Tuesday, February 09, 2016

Audio/Book Review of Dead Man's Reach (The Thieftaker Chronicles #4) by D.B. Jackson



Book Title: Dead Man's Reach (The Thieftaker Chronicles #4)
Genre: Historical Urban Fantasy
Pages: 366
Audio Run Time: 11 hrs and 56 mins
Author: D. B. Jackson
Date Published: 21 July 2015

Synopsis:

Boston, 1770: The city is a powder keg as tensions between would-be rebels and loyalist torries approach a breaking point and one man is willing to light the match that sets everything off to ensure that he has his revenge.

The presence of the British Regulars has made thieftaking a hard business to be in and the jobs that are available are reserved for Sephira Pryce. Ethan Kaille has to resort to taking on jobs that he would otherwise pass up, namely protecting the shops of Torries from Patriot mobs. But, when one British loyalist takes things too far and accidentally kills a young boy, even Ethan reconsiders his line of work. Even more troubling is that instances of violence in the city are increasing, and Ethan often finds himself at the center of the trouble.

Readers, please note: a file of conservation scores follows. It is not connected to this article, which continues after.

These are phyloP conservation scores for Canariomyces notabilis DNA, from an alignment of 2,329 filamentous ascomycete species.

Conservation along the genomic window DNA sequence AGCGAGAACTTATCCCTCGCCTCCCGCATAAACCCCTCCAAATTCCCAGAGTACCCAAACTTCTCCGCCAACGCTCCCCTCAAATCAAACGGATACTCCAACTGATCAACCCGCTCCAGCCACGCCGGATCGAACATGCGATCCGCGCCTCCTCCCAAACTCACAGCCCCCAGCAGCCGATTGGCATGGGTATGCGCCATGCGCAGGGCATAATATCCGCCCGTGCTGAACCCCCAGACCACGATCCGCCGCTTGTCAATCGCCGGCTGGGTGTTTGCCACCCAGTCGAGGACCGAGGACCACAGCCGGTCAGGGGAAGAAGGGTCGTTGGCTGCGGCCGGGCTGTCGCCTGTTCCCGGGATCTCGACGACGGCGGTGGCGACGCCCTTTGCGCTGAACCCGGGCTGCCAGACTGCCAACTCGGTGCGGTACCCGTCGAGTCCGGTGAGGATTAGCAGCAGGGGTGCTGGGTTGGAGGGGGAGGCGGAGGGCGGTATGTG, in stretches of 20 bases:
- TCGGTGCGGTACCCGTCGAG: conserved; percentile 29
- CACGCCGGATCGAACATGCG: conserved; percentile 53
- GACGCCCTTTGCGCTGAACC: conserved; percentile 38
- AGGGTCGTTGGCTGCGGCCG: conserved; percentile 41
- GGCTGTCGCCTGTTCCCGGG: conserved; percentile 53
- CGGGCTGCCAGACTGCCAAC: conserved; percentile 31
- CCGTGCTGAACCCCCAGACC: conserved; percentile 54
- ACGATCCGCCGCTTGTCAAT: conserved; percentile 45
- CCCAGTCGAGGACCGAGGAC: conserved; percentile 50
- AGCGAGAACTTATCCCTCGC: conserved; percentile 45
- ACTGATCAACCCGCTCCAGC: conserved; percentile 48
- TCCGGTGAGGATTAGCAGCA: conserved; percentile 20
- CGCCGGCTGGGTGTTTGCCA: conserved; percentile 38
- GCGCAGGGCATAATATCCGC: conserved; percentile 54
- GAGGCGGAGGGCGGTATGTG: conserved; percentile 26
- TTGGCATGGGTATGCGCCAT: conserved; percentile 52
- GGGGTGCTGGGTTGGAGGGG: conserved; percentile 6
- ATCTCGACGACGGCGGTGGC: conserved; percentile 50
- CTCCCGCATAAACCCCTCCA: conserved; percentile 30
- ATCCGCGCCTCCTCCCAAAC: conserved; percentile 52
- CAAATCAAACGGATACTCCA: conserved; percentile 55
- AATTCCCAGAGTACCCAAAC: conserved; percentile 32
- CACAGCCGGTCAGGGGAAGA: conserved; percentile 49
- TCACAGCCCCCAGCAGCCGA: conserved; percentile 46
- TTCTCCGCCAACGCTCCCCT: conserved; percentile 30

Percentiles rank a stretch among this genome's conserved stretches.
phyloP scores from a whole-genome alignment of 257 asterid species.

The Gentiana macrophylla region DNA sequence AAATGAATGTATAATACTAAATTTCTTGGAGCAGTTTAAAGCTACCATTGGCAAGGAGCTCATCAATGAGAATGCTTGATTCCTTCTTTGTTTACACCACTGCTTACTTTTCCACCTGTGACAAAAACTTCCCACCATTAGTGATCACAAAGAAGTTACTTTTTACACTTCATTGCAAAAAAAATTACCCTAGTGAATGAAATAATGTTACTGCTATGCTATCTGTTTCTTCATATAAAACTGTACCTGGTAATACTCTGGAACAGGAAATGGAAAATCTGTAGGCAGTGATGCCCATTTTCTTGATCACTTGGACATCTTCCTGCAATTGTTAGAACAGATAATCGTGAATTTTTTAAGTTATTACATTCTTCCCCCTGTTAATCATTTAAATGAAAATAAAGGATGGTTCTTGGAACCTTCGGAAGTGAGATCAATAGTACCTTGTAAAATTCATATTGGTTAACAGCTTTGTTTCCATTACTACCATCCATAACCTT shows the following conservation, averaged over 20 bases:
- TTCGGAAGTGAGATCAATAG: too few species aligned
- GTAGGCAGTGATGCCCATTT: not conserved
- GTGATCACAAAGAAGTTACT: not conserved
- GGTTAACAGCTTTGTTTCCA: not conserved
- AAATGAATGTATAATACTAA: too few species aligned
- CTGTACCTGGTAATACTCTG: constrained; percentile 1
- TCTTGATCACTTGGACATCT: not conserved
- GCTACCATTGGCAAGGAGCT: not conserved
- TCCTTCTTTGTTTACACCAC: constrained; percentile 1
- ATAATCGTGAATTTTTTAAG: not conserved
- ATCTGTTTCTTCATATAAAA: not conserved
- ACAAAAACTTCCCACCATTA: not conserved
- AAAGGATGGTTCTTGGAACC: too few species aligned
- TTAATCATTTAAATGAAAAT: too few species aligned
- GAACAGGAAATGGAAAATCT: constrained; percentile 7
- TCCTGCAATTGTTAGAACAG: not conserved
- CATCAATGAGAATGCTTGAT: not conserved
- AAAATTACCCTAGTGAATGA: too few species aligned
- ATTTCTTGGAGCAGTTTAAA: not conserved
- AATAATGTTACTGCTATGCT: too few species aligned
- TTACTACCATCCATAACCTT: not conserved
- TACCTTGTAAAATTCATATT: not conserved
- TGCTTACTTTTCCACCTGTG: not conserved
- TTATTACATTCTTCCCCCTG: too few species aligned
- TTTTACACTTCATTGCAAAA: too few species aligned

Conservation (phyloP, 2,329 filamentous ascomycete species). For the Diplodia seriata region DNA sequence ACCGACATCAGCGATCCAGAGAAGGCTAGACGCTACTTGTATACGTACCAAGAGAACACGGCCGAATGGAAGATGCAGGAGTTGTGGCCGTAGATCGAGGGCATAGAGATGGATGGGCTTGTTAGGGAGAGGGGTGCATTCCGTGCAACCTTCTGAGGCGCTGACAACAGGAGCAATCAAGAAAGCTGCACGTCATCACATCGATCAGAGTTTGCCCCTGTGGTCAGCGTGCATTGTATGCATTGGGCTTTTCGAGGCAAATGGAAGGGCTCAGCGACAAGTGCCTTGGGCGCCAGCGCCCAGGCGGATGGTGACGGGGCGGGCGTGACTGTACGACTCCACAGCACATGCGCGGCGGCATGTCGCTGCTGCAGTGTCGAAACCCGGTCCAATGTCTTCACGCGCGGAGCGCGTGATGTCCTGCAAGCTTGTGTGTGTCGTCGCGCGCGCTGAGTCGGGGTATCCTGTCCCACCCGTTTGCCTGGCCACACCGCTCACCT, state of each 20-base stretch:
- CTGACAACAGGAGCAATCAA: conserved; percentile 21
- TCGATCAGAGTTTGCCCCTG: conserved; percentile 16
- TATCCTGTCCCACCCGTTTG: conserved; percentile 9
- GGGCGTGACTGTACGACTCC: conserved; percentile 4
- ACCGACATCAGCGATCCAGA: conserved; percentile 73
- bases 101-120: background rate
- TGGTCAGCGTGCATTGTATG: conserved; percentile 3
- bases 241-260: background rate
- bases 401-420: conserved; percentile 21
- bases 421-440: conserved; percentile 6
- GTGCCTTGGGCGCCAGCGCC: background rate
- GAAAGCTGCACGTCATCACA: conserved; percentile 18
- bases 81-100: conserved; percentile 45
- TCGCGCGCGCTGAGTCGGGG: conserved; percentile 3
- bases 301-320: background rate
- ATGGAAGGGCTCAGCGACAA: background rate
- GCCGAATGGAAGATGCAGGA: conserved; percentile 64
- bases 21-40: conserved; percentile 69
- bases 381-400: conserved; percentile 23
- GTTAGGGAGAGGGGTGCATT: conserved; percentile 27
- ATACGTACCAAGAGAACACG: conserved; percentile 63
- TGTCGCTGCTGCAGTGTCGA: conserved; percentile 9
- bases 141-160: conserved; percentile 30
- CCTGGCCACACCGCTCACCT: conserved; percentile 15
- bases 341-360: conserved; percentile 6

Once Ethan realizes why he is at the center of all the violence, he finds out that some enemies don't stay buried and will stop at nothing to ruin Ethan's life. Even if that means costing the lives of everyone in Boston, including the people that Ethan loves most.

Review:


Dead Man's Reach (Thieftaker Chronicles, #4)Dead Man's Reach by D.B. Jackson
My rating: 4 of 5 stars

This is the fourth book in a fantastic historical urban fantasy. I loved it!

Ethan Kaille is an interesting character. He is a Thieftaker, a conjurer who uses his magic to track down thieves and the stolen items. I liked this eighteenth century gent. He has a very sharp mind, and is quite talented as a magical detective. He has a dark past, which gives him an air of mystery.

I downloaded this as an audio book, so I could listen to it while doing housework, or just before going to bed.
The tale was again narrated by Jonathan Davis, who brought the characters and story alive with his narration. I love his smooth tone and could listen to him speak for hours!